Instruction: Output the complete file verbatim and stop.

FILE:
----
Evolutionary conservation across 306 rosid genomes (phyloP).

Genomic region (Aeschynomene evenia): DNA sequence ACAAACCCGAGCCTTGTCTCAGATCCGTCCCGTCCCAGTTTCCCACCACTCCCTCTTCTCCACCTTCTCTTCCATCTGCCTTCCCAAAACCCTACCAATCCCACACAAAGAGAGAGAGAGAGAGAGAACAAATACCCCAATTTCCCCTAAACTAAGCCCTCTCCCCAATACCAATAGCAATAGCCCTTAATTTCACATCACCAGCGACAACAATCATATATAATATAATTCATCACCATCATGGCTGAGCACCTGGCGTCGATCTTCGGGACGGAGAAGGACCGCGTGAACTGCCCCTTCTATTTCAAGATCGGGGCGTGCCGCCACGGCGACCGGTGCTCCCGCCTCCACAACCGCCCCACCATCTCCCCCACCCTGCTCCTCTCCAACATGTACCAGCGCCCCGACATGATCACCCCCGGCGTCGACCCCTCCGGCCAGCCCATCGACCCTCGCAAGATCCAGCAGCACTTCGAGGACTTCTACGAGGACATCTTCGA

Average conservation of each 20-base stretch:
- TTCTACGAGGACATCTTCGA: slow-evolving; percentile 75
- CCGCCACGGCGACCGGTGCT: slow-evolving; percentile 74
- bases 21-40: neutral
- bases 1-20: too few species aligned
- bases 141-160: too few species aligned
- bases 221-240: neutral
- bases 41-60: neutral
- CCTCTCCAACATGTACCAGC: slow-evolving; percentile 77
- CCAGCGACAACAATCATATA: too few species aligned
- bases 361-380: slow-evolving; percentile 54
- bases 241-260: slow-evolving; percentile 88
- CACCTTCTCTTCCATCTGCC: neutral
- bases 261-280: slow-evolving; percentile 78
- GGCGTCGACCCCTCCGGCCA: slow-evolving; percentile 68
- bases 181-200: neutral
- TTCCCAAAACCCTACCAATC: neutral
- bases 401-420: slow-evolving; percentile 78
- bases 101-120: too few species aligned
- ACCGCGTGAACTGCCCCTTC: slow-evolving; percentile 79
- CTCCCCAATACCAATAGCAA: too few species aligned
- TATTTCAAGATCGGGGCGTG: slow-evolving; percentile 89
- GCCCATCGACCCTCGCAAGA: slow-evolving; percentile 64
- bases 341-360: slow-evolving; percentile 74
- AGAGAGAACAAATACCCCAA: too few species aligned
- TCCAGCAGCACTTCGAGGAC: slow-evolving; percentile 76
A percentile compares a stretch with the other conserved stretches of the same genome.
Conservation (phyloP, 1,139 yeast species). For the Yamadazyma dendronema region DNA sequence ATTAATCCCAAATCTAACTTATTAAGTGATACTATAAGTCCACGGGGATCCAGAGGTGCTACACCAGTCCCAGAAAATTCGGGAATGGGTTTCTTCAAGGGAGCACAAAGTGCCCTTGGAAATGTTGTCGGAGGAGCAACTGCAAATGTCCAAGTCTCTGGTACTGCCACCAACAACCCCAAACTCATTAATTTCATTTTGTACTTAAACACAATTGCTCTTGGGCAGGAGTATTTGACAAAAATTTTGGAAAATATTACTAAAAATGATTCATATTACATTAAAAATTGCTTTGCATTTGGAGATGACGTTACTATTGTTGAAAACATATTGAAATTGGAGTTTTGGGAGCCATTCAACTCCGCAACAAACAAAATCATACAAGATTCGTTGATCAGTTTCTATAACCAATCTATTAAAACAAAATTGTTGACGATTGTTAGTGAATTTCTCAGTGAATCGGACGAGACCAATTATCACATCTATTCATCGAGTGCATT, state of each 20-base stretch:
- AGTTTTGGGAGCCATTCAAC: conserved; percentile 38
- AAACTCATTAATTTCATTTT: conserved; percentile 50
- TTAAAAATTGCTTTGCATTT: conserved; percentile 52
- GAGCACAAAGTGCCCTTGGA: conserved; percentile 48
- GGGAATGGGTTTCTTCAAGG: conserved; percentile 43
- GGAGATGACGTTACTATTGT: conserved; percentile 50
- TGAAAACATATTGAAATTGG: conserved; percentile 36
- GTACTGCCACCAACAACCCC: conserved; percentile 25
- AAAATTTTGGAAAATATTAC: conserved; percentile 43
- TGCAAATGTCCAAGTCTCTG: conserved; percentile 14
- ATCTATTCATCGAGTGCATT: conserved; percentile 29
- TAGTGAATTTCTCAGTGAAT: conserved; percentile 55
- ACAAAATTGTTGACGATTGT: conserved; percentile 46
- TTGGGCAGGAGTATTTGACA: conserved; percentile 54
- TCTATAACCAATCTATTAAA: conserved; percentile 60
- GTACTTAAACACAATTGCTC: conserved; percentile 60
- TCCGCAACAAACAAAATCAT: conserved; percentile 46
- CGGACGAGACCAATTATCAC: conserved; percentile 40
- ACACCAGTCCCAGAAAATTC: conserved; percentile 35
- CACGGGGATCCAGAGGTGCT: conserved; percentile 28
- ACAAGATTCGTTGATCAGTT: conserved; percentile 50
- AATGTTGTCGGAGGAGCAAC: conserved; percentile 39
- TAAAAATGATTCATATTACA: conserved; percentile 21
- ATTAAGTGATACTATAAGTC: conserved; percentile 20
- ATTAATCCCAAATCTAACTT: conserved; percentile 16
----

Evolutionary conservation across 306 rosid genomes (phyloP).

Genomic region (Aeschynomene evenia): DNA sequence ACAAACCCGAGCCTTGTCTCAGATCCGTCCCGTCCCAGTTTCCCACCACTCCCTCTTCTCCACCTTCTCTTCCATCTGCCTTCCCAAAACCCTACCAATCCCACACAAAGAGAGAGAGAGAGAGAGAACAAATACCCCAATTTCCCCTAAACTAAGCCCTCTCCCCAATACCAATAGCAATAGCCCTTAATTTCACATCACCAGCGACAACAATCATATATAATATAATTCATCACCATCATGGCTGAGCACCTGGCGTCGATCTTCGGGACGGAGAAGGACCGCGTGAACTGCCCCTTCTATTTCAAGATCGGGGCGTGCCGCCACGGCGACCGGTGCTCCCGCCTCCACAACCGCCCCACCATCTCCCCCACCCTGCTCCTCTCCAACATGTACCAGCGCCCCGACATGATCACCCCCGGCGTCGACCCCTCCGGCCAGCCCATCGACCCTCGCAAGATCCAGCAGCACTTCGAGGACTTCTACGAGGACATCTTCGA

Average conservation of each 20-base stretch:
- TTCTACGAGGACATCTTCGA: slow-evolving; percentile 75
- CCGCCACGGCGACCGGTGCT: slow-evolving; percentile 74
- bases 21-40: neutral
- bases 1-20: too few species aligned
- bases 141-160: too few species aligned
- bases 221-240: neutral
- bases 41-60: neutral
- CCTCTCCAACATGTACCAGC: slow-evolving; percentile 77
- CCAGCGACAACAATCATATA: too few species aligned
- bases 361-380: slow-evolving; percentile 54
- bases 241-260: slow-evolving; percentile 88
- CACCTTCTCTTCCATCTGCC: neutral
- bases 261-280: slow-evolving; percentile 78
- GGCGTCGACCCCTCCGGCCA: slow-evolving; percentile 68
- bases 181-200: neutral
- TTCCCAAAACCCTACCAATC: neutral
- bases 401-420: slow-evolving; percentile 78
- bases 101-120: too few species aligned
- ACCGCGTGAACTGCCCCTTC: slow-evolving; percentile 79
- CTCCCCAATACCAATAGCAA: too few species aligned
- TATTTCAAGATCGGGGCGTG: slow-evolving; percentile 89
- GCCCATCGACCCTCGCAAGA: slow-evolving; percentile 64
- bases 341-360: slow-evolving; percentile 74
- AGAGAGAACAAATACCCCAA: too few species aligned
- TCCAGCAGCACTTCGAGGAC: slow-evolving; percentile 76
A percentile compares a stretch with the other conserved stretches of the same genome.
Conservation (phyloP, 1,139 yeast species). For the Yamadazyma dendronema region DNA sequence ATTAATCCCAAATCTAACTTATTAAGTGATACTATAAGTCCACGGGGATCCAGAGGTGCTACACCAGTCCCAGAAAATTCGGGAATGGGTTTCTTCAAGGGAGCACAAAGTGCCCTTGGAAATGTTGTCGGAGGAGCAACTGCAAATGTCCAAGTCTCTGGTACTGCCACCAACAACCCCAAACTCATTAATTTCATTTTGTACTTAAACACAATTGCTCTTGGGCAGGAGTATTTGACAAAAATTTTGGAAAATATTACTAAAAATGATTCATATTACATTAAAAATTGCTTTGCATTTGGAGATGACGTTACTATTGTTGAAAACATATTGAAATTGGAGTTTTGGGAGCCATTCAACTCCGCAACAAACAAAATCATACAAGATTCGTTGATCAGTTTCTATAACCAATCTATTAAAACAAAATTGTTGACGATTGTTAGTGAATTTCTCAGTGAATCGGACGAGACCAATTATCACATCTATTCATCGAGTGCATT, state of each 20-base stretch:
- AGTTTTGGGAGCCATTCAAC: conserved; percentile 38
- AAACTCATTAATTTCATTTT: conserved; percentile 50
- TTAAAAATTGCTTTGCATTT: conserved; percentile 52
- GAGCACAAAGTGCCCTTGGA: conserved; percentile 48
- GGGAATGGGTTTCTTCAAGG: conserved; percentile 43
- GGAGATGACGTTACTATTGT: conserved; percentile 50
- TGAAAACATATTGAAATTGG: conserved; percentile 36
- GTACTGCCACCAACAACCCC: conserved; percentile 25
- AAAATTTTGGAAAATATTAC: conserved; percentile 43
- TGCAAATGTCCAAGTCTCTG: conserved; percentile 14
- ATCTATTCATCGAGTGCATT: conserved; percentile 29
- TAGTGAATTTCTCAGTGAAT: conserved; percentile 55
- ACAAAATTGTTGACGATTGT: conserved; percentile 46
- TTGGGCAGGAGTATTTGACA: conserved; percentile 54
- TCTATAACCAATCTATTAAA: conserved; percentile 60
- GTACTTAAACACAATTGCTC: conserved; percentile 60
- TCCGCAACAAACAAAATCAT: conserved; percentile 46
- CGGACGAGACCAATTATCAC: conserved; percentile 40
- ACACCAGTCCCAGAAAATTC: conserved; percentile 35
- CACGGGGATCCAGAGGTGCT: conserved; percentile 28
- ACAAGATTCGTTGATCAGTT: conserved; percentile 50
- AATGTTGTCGGAGGAGCAAC: conserved; percentile 39
- TAAAAATGATTCATATTACA: conserved; percentile 21
- ATTAAGTGATACTATAAGTC: conserved; percentile 20
- ATTAATCCCAAATCTAACTT: conserved; percentile 16